~ 17 May 2022 ~
Welcome to this week’s Tolkien Tuesday…Today we begin chapter 10, I muse on Middle-Earth inspired artwork, and make a little confession, before wrapping up with a creative-writing themed question of the week. Go and get a cuppa. I’ll wait… 🙂
The Reading, and Ensuing Thoughts
This week we began Chapter 10: Strider.
The three hobbits return to their parlour and find Merry is not there. It is only then they noticed that Strider has followed them in. Introductions are made and Strider reminds them that Frodo promised to have a quiet talk with him, though he adds, what he has to share comes with a price. This raises their suspicions, but Strider tries to allay their fears by saying all he wants is to come along with them.
Naturally, Frodo isn’t keen on allowing a stranger to join them and this act of caution pleases Strider. He then proceeds to tell them what he knows: that he overheard them talking to Tom Bombadil and heard the name Baggins, and that he followed them into Bree and tried to get an audience with them at The Prancing Pony, but Barliman Butterbur would not grant it or give them a message.
Strider also reveals he knows what Frodo is carrying and that its secret means very much to his friends. He warns them of the danger they are in, that there are enemies even in Bree, and that tomorrow they must flee and he offers to guide them along hidden paths to their destination. Before more can be learned or revealed, they are interrupted by a knock at the door by the landlord.
Butterbur, a busy and forgetful man, has remembered (at last) he has a letter for Frodo from Gandalf from three months ago and forgot to send it on. He also warns them that people (including Strider) have been asking after the name “Baggins”.
One of my favourite lines in this chapter, though there are many, is when Butterbur, who seems to understand there is something dark going on but doesn’t actually know what it is, points out that the hobbit’s behaviour isn’t as low key as it should be: “…your party might be on a holiday!”
Next week we conclude Chapter 10: Strider.
Middle Earth Musings and Meditations
This week I’ve been thinking a lot about The Lord of the Rings / Middle Earth illustrations and artwork that I’ve come across over the years, and how interestingly, the majority of it always seems to resonate with me in some way. It’s not often (and I can’t actually recall a time), when I’ve seen something and thought, “No, that doesn’t look right at all!”
Perhaps there is an element of most post LOTR film trilogy artwork that I’ve seen, made by fans especially, to be influenced by the aesthetic of the film and the artists involved with them. But seeing as though I liked the aesthetic of the film, and the set design, character costumes, and pretty much everything visual resonated with me and brought to life the story more or less as I imagined it, it’s easy to see why.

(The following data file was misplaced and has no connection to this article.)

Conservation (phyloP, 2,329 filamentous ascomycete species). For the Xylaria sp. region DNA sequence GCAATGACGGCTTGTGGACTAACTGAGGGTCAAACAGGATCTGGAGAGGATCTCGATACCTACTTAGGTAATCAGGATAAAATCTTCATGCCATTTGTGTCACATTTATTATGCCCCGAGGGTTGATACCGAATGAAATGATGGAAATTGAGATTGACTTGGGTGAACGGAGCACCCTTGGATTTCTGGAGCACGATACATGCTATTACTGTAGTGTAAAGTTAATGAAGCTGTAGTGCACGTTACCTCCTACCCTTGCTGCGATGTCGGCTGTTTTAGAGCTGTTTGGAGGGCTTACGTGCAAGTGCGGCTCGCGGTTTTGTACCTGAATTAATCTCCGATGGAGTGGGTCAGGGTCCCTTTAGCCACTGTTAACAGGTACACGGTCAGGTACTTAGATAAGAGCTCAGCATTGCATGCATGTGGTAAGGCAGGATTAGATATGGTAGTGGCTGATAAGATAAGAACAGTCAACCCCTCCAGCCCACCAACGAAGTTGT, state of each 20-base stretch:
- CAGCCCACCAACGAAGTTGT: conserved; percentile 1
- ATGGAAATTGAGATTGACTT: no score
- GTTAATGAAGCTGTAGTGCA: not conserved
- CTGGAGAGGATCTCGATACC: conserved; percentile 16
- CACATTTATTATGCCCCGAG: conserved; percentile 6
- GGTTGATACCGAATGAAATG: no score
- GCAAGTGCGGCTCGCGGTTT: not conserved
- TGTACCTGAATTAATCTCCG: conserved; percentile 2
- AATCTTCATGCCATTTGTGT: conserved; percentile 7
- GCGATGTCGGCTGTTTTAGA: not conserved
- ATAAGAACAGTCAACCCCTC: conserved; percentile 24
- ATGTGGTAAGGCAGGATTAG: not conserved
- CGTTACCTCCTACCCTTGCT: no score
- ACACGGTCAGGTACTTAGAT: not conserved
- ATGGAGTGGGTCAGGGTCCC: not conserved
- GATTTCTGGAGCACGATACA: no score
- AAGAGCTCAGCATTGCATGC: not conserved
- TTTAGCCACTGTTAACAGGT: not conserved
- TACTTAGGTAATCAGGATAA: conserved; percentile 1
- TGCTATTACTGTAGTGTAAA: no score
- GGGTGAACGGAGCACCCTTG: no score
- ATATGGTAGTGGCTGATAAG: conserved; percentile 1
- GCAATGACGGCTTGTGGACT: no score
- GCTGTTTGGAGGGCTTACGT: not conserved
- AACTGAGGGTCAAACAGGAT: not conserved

Have you ever come across LOTR artwork that you just didn’t like?
Not much to report here this week. The only thing I read outside the first half of chapter 10 was the second half…yes, I was weak and had to read it all! 😉
The Lord of the Rings Question of the Week:
From a creative writing viewpoint, what is the most important lesson you’ve learned from Tolkien?
World building. The more you know about the world your story is set in, the more realistic and believable the narrative will be. World building not only provides structure for a story but it adds dimension to it and reminds the reader how interconnected aspects of life are. Readers want to see what the character sees, to hear (snippets of) languages the people of that world use, to understand the laws of the land, to listen to its history, to understand the rules of magic and know what is – or isn’t – possible, because these things influence your plot and subplots.
This doesn’t mean that you have to know every little detail about the world. Of course, that wouldn’t be constructive for most authors, and (if I remember correctly) Tolkien deliberately left his Legendarium incomplete that others could later add to it. But having a working knowledge of a number of different aspects of that world will be beneficial to you and your story in the long run.